The Florida Bar
PROFESSIONAL ETHICS OF THE FLORIDA BAR
April 30, 2000
April 30, 2000
A law firm may continue to use a firm name which contains the name of a former partner of the firm who has retired and become a traditional "of counsel" to the firm, by offering legal services only through the firm.
Opinions: 71-49, 75-41, 94-7, ABA Formal Opinion 90-357, Ohio Opinion 91-18; Michigan Opinion RI-90 A member of the Florida Bar has sought the Committee's guidance on the use a firm name. A partner in the law firm has become "of counsel" to the firm and will continue to represent clients at the firm's office. The firm would like to continue to include the "of counsel" attorney's name in the firm name.
Historically, the appellation "of counsel" designated a retired or semi-retired former partner who continued to be available to the firm. The present use of the term "of counsel" has broadened and can be used to identify an attorney who maintains a close, continuing relationship with a firm, but is neither a partner, an associate nor a shareholder. Opinions 71-49; 75-41; 94-7; ABA Formal Opinion 90-357. In addressing the application of the fee division rules to "of counsel" attorneys, the Committee has made a distinction between an attorney who is "of counsel" as the term was traditionally used, and an "of counsel" attorney who does not practice exclusively through the firm. Opinion 94-7. The Committee concluded that the rules governing the division of fees between attorneys who are not in the same firm apply to the division of fees with an "of counsel" attorney unless the "of counsel" attorney practices exclusively through the firm in the traditional sense of the word.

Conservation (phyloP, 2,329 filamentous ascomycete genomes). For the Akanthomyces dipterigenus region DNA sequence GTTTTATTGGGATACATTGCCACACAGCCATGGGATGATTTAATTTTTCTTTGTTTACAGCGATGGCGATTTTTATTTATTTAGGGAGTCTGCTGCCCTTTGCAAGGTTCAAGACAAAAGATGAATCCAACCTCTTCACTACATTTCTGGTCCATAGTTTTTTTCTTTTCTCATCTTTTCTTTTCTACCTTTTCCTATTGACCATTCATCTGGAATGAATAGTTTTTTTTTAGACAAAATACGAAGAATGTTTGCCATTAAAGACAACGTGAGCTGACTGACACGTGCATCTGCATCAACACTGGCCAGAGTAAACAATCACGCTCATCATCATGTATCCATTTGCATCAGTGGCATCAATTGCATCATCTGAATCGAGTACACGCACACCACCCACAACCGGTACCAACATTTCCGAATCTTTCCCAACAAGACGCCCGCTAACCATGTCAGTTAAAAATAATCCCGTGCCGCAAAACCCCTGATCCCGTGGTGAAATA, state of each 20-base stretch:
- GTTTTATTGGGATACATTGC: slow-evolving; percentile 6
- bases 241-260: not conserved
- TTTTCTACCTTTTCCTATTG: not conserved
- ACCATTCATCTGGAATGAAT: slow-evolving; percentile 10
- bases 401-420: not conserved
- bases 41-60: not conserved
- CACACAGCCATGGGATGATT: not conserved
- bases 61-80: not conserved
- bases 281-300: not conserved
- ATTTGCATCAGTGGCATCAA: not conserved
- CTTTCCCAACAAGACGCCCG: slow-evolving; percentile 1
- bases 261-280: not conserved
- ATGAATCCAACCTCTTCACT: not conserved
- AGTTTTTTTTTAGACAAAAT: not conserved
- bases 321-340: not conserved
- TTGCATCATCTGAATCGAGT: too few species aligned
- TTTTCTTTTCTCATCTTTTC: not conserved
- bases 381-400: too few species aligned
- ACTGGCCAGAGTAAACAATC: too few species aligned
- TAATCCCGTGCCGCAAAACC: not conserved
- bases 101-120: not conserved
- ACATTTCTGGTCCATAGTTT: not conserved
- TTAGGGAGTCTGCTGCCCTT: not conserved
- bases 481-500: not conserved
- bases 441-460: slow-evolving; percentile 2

The Committee has previously considered a proposal to maintain a firm name which contains the name of a former partner who becomes "of counsel" to the firm. Opinion 71-49 concludes that, although a partner who withdraws from a firm to handle the firm's referred trial work at an adjacent independent office may be designated "of counsel" on the firm's letterhead, it would be misleading to continue to include the former partner's name in the firm name. This committee has not, however, addressed the continued use of a firm name that includes the name of a former partner who continues to work at the firm under the traditional use of the term "of counsel." Ethics committees that have considered this issue have found that it is not misleading to include a partner's name in a firm name when the partner retires and becomes "of counsel." ABA Formal Opinion 90-357; Ohio Opinion 91-18; Michigan Opinion RI-90. Both the Ohio and the Michigan opinion require that the firm's name be established and recognized. This committee agrees with those opinions and further requires that the retired partner be "of counsel" in the historical sense, working exclusively through the firm, and that the designation "of counsel" appear with the attorney's name on the firm's letterhead.